Samson’s Cottage wall remains

Samson’s Cottage wall remains is a heritage-listed former residence and now retail building located at 8 Kendall Lane, in the inner city Sydney suburb of The Rocks in the City of Sydney local government area of New South Wales, Australia. It was built for William Samson in 1844. It is also known as Samson’s Cottage (wall remains) and Puppet Cottage (Samsons). The property is owned by Property NSW, an agency of the Government of New South Wales. It was added to the New South Wales State Heritage Register on 10 May 2002.[1]

Samson’s Cottage wall remains

Samson’s Cottage wall remains, 8 Kendall Lane, The Rocks, NSW. Foreground portion of the building on the right.
Location 8 Kendall Lane, The Rocks, City of Sydney, New South Wales, Australia

33.8587°S 151.2088°E / -33.8587; 151.2088

Built 1844
Built for William Samson
Owner Property NSW
Official name Samson’s Cottage (wall remains); Puppet Cottage (Samsons)
Type State heritage (built)
Designated 10 May 2002
Reference no. 1577
Type Shop
Category Retail and Wholesale

Location of Samson’s Cottage wall remains in Sydney

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In 1790 this parcel of land was part of the proposed 2nd stage of Sydney Hospital. William Balmain was granted a lease which included this lot, and by 1807 he had released the property to the Government. By March 1837 William Carr and George John Rogers were trustees of the property and in October 1838 Sir George Gipps granted the land to Carr and Rogers. In February 1839 Frederic Wright Unwin became the owner of the property and on 21 June 1843 conveyed lot 7 of the subdivision of Lots 1 & 2 of Section 85 to William Samson, a stevedore.[1]

Samson completed the erection of a two-storey house to the rear of the lot in 1844. The three roomed house was constructed of stone and brick walls and the roof was clad in shingles. In 1853 Samson erected a single storey shop containing three rooms to George Street frontage. The shop walls were constructed out of “Wood and Brick” and the roof was shingled. The Cottage of William and Martha Samson was considered “large” by the rating assessors in 1858. In 1882 Martha Samson sold Lot 7 to William Cope and Cunningham Archibald Atchison and in the same year they conveyed the Cottage and shop to Alexander William Cormack.[1]

In 1882-83 the shop on George Street was pulled down and during 1883 Cormack erected a three-storey building containing two shops to George Street and lodging rooms over. The walls were constructed in brick and the roof clad with iron. The premises was divided into two tenements, each with nine rooms and were numbered 75 and 75.5. The southern wall of Samson’s cottage formed part of the wall to Joseph Raphael‘s store and stable constructed 1853. The remaining walls are a very good indication of the house’s former size and materials used.[2]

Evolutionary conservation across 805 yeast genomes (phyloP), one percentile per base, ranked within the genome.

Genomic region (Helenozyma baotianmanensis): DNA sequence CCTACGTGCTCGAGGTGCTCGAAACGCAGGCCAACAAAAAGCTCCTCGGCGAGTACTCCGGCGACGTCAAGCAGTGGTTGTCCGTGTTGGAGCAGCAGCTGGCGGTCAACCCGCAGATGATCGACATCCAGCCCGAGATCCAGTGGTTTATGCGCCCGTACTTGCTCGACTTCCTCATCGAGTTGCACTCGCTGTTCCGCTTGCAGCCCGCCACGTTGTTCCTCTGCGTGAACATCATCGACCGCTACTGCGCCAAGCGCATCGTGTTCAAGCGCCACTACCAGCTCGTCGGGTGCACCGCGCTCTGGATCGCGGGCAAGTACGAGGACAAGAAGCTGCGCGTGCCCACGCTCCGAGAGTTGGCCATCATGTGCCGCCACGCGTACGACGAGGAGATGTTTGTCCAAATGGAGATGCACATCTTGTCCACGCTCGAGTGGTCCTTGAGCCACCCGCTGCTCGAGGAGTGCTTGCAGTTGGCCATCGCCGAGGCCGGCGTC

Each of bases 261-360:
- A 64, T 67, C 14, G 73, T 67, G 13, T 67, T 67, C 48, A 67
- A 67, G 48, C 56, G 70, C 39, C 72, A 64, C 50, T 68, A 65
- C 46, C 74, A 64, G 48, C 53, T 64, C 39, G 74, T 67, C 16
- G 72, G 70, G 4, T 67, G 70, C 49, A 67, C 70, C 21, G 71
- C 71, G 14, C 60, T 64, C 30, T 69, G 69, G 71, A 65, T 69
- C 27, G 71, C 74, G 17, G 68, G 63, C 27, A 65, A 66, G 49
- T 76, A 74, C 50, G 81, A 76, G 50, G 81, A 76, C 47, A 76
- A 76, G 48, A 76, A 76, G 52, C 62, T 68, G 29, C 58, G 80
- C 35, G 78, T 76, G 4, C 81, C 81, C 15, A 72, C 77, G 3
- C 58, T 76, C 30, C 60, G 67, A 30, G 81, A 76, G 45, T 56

In 1991-92 a new infill building was constructed on the site of Samsons Cottage incorporating the remaining sections of the former house. The form of the new building is similar to that of the original cottage, built in 1844 and demolished in the 1920s. The small mezzanine area was located to give visitors an unimpeded view of the south wall of the original cottage contained within the new building. Archaeological work before construction revealed foundations and valuable historical information. The building, designed as a multi purpose space, is currently being used as The Rocks Discovery Museum.[3][1]

The original two storey cottage had stone and brick walls and a shingle roof and was pulled down in 1883, however parts of the northern, western and southern walls of the building still remain. The southern wall of Samson’s cottage formed part of the wall to Joseph Raphael’s store and stable, constructed in 1853. The cottage has been rebuilt in 1991-2 in its original form.[1]

Storeys: Two; Facade: Stone (1844); Brick (1991); Side Rear Walls: Stone and brick walls (1844); Roof Cladding: Shingle (1844); Iron (c.1880)[1]

  • 1883: Cottage partially demolished.
  • 1991-92: The remaining sections of the north, west and south walls of the original building were incorporated into a new infill building. A small terrace was constructed at the rear, overlooking the courtyard system, which was extensively repaved and landscaped. The toilet block was upgraded to provide public toilets.[3]
  • 2005: Conservation and adaptive reuse of the building for the Rocks Discovery Museum involved cutting a doorway in the upper wall and building overhead walkway to enable disabled access to the 2nd floor of the museum. A lift was installed and overhead loft built to enable a research area for the museum.[1]

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